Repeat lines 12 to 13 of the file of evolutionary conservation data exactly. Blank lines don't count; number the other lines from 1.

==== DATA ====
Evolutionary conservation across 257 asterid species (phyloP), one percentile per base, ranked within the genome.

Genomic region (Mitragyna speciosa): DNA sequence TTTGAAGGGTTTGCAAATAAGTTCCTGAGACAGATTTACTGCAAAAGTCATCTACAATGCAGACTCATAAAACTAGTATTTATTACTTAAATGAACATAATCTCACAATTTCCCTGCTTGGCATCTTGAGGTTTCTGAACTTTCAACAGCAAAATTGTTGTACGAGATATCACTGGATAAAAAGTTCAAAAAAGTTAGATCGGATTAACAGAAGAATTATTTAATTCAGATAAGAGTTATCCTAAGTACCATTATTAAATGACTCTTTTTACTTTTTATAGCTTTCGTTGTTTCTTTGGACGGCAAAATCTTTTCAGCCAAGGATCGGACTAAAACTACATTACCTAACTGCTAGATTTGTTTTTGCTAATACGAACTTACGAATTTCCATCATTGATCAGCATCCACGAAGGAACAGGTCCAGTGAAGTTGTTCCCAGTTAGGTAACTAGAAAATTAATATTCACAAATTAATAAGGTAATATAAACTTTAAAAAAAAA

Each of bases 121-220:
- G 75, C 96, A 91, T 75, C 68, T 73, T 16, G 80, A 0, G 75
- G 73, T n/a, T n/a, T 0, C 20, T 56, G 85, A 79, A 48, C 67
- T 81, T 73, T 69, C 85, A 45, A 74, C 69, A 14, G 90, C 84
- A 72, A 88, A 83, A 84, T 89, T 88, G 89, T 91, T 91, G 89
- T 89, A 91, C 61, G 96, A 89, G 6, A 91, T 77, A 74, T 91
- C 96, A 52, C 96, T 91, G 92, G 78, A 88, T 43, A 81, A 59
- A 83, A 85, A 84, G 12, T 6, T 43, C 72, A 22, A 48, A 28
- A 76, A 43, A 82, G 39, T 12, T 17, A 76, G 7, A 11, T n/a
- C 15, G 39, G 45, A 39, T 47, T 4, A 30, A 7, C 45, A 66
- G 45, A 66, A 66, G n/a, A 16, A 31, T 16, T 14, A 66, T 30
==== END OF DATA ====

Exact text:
- C 15, G 39, G 45, A 39, T 47, T 4, A 30, A 7, C 45, A 66
- G 45, A 66, A 66, G n/a, A 16, A 31, T 16, T 14, A 66, T 30